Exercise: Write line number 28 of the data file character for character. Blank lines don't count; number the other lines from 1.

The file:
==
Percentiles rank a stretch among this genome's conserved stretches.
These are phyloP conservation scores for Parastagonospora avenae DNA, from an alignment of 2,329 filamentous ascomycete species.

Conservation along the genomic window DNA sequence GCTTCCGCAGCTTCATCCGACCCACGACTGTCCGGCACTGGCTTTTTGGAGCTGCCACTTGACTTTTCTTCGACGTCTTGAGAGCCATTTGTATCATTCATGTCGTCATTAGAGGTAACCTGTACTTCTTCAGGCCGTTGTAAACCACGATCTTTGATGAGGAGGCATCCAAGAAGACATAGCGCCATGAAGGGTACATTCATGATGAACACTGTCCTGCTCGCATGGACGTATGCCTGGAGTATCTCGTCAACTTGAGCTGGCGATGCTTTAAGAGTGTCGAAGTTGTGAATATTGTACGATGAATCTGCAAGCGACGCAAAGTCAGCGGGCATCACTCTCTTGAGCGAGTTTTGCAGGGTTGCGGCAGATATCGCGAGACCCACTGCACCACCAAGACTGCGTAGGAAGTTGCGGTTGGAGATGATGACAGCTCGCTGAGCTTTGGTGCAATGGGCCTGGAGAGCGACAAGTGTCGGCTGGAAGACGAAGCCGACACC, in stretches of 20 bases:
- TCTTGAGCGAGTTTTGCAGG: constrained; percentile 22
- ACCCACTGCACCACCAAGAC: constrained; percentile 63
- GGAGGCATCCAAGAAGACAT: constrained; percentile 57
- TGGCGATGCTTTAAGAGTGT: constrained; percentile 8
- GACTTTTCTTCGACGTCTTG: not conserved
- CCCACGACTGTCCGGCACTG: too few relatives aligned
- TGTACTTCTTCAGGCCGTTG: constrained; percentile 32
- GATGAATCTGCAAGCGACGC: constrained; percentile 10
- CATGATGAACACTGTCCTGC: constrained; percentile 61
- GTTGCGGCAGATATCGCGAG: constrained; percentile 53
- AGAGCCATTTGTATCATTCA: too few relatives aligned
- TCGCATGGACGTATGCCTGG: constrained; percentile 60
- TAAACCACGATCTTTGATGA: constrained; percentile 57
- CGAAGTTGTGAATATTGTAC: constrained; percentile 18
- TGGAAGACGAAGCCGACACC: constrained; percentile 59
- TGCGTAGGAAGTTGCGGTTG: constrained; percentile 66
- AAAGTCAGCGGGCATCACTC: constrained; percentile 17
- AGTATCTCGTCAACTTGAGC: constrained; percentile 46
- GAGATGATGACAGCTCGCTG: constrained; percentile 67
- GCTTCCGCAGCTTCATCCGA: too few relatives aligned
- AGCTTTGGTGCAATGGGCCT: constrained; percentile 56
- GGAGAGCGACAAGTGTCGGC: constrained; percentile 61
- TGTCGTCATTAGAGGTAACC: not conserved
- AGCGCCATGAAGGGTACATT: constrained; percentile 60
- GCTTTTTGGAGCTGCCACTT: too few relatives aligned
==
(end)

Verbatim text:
- GCTTTTTGGAGCTGCCACTT: too few relatives aligned